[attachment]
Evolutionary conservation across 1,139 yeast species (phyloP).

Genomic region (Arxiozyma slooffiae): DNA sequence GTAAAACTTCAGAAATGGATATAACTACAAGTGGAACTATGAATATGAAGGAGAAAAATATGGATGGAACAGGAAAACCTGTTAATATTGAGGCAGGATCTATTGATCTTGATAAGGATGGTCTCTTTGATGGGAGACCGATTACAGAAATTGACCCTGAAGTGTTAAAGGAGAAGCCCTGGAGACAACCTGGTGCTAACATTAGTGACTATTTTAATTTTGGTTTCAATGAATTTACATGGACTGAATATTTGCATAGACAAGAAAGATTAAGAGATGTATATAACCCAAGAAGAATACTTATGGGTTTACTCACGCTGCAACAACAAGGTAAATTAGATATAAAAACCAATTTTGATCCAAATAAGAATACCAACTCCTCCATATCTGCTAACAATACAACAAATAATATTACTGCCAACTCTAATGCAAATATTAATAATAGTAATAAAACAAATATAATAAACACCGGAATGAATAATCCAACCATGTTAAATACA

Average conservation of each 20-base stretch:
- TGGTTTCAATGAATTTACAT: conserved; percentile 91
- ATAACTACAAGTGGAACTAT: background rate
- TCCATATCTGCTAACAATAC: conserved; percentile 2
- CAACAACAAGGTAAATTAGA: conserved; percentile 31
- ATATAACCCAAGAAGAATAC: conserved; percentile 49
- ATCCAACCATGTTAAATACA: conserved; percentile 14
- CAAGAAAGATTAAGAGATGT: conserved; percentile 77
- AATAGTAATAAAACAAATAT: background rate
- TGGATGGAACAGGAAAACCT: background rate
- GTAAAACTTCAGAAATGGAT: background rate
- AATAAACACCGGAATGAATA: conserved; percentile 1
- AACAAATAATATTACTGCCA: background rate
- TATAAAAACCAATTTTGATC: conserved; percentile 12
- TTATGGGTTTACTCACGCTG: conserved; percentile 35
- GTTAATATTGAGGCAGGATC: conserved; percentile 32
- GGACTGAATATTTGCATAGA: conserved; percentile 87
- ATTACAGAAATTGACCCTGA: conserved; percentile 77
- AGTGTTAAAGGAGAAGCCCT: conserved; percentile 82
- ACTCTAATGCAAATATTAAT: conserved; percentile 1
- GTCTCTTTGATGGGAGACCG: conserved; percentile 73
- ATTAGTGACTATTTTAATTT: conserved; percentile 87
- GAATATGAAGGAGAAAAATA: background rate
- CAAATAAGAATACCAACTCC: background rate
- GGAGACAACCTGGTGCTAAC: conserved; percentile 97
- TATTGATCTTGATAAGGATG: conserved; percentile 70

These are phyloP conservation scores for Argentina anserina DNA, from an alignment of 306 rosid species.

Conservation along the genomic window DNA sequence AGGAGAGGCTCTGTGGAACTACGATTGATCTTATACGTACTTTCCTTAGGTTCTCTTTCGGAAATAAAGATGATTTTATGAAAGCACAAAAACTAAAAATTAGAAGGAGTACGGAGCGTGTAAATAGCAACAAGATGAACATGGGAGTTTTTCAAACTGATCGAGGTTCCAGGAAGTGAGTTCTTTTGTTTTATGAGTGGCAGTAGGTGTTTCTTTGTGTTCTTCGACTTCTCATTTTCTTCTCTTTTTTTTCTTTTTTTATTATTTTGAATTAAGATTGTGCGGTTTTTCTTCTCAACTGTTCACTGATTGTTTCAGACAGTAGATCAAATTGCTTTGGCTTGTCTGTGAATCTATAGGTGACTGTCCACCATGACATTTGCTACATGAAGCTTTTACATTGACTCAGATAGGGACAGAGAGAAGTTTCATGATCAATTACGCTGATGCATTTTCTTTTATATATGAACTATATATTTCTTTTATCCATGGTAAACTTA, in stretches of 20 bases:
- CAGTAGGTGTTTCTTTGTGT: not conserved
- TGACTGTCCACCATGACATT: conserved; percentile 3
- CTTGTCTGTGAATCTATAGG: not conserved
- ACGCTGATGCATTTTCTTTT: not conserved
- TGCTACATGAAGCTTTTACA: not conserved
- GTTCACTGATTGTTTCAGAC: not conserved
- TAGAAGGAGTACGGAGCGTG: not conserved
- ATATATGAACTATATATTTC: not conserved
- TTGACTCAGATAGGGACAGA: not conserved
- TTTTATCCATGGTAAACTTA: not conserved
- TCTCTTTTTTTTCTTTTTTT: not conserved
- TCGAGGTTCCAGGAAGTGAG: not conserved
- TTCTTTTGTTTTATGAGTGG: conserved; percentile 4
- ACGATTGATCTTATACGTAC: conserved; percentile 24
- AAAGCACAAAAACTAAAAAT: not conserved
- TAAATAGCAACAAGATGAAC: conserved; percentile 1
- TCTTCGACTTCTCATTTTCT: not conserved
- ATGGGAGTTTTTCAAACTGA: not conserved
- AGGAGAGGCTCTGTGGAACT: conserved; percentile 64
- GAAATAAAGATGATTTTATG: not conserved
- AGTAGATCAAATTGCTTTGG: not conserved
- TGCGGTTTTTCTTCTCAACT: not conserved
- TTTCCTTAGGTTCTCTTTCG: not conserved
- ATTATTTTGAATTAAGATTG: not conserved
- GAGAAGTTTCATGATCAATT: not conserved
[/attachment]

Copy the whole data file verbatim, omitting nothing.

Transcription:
Evolutionary conservation across 1,139 yeast species (phyloP).

Genomic region (Arxiozyma slooffiae): DNA sequence GTAAAACTTCAGAAATGGATATAACTACAAGTGGAACTATGAATATGAAGGAGAAAAATATGGATGGAACAGGAAAACCTGTTAATATTGAGGCAGGATCTATTGATCTTGATAAGGATGGTCTCTTTGATGGGAGACCGATTACAGAAATTGACCCTGAAGTGTTAAAGGAGAAGCCCTGGAGACAACCTGGTGCTAACATTAGTGACTATTTTAATTTTGGTTTCAATGAATTTACATGGACTGAATATTTGCATAGACAAGAAAGATTAAGAGATGTATATAACCCAAGAAGAATACTTATGGGTTTACTCACGCTGCAACAACAAGGTAAATTAGATATAAAAACCAATTTTGATCCAAATAAGAATACCAACTCCTCCATATCTGCTAACAATACAACAAATAATATTACTGCCAACTCTAATGCAAATATTAATAATAGTAATAAAACAAATATAATAAACACCGGAATGAATAATCCAACCATGTTAAATACA

Average conservation of each 20-base stretch:
- TGGTTTCAATGAATTTACAT: conserved; percentile 91
- ATAACTACAAGTGGAACTAT: background rate
- TCCATATCTGCTAACAATAC: conserved; percentile 2
- CAACAACAAGGTAAATTAGA: conserved; percentile 31
- ATATAACCCAAGAAGAATAC: conserved; percentile 49
- ATCCAACCATGTTAAATACA: conserved; percentile 14
- CAAGAAAGATTAAGAGATGT: conserved; percentile 77
- AATAGTAATAAAACAAATAT: background rate
- TGGATGGAACAGGAAAACCT: background rate
- GTAAAACTTCAGAAATGGAT: background rate
- AATAAACACCGGAATGAATA: conserved; percentile 1
- AACAAATAATATTACTGCCA: background rate
- TATAAAAACCAATTTTGATC: conserved; percentile 12
- TTATGGGTTTACTCACGCTG: conserved; percentile 35
- GTTAATATTGAGGCAGGATC: conserved; percentile 32
- GGACTGAATATTTGCATAGA: conserved; percentile 87
- ATTACAGAAATTGACCCTGA: conserved; percentile 77
- AGTGTTAAAGGAGAAGCCCT: conserved; percentile 82
- ACTCTAATGCAAATATTAAT: conserved; percentile 1
- GTCTCTTTGATGGGAGACCG: conserved; percentile 73
- ATTAGTGACTATTTTAATTT: conserved; percentile 87
- GAATATGAAGGAGAAAAATA: background rate
- CAAATAAGAATACCAACTCC: background rate
- GGAGACAACCTGGTGCTAAC: conserved; percentile 97
- TATTGATCTTGATAAGGATG: conserved; percentile 70

These are phyloP conservation scores for Argentina anserina DNA, from an alignment of 306 rosid species.

Conservation along the genomic window DNA sequence AGGAGAGGCTCTGTGGAACTACGATTGATCTTATACGTACTTTCCTTAGGTTCTCTTTCGGAAATAAAGATGATTTTATGAAAGCACAAAAACTAAAAATTAGAAGGAGTACGGAGCGTGTAAATAGCAACAAGATGAACATGGGAGTTTTTCAAACTGATCGAGGTTCCAGGAAGTGAGTTCTTTTGTTTTATGAGTGGCAGTAGGTGTTTCTTTGTGTTCTTCGACTTCTCATTTTCTTCTCTTTTTTTTCTTTTTTTATTATTTTGAATTAAGATTGTGCGGTTTTTCTTCTCAACTGTTCACTGATTGTTTCAGACAGTAGATCAAATTGCTTTGGCTTGTCTGTGAATCTATAGGTGACTGTCCACCATGACATTTGCTACATGAAGCTTTTACATTGACTCAGATAGGGACAGAGAGAAGTTTCATGATCAATTACGCTGATGCATTTTCTTTTATATATGAACTATATATTTCTTTTATCCATGGTAAACTTA, in stretches of 20 bases:
- CAGTAGGTGTTTCTTTGTGT: not conserved
- TGACTGTCCACCATGACATT: conserved; percentile 3
- CTTGTCTGTGAATCTATAGG: not conserved
- ACGCTGATGCATTTTCTTTT: not conserved
- TGCTACATGAAGCTTTTACA: not conserved
- GTTCACTGATTGTTTCAGAC: not conserved
- TAGAAGGAGTACGGAGCGTG: not conserved
- ATATATGAACTATATATTTC: not conserved
- TTGACTCAGATAGGGACAGA: not conserved
- TTTTATCCATGGTAAACTTA: not conserved
- TCTCTTTTTTTTCTTTTTTT: not conserved
- TCGAGGTTCCAGGAAGTGAG: not conserved
- TTCTTTTGTTTTATGAGTGG: conserved; percentile 4
- ACGATTGATCTTATACGTAC: conserved; percentile 24
- AAAGCACAAAAACTAAAAAT: not conserved
- TAAATAGCAACAAGATGAAC: conserved; percentile 1
- TCTTCGACTTCTCATTTTCT: not conserved
- ATGGGAGTTTTTCAAACTGA: not conserved
- AGGAGAGGCTCTGTGGAACT: conserved; percentile 64
- GAAATAAAGATGATTTTATG: not conserved
- AGTAGATCAAATTGCTTTGG: not conserved
- TGCGGTTTTTCTTCTCAACT: not conserved
- TTTCCTTAGGTTCTCTTTCG: not conserved
- ATTATTTTGAATTAAGATTG: not conserved
- GAGAAGTTTCATGATCAATT: not conserved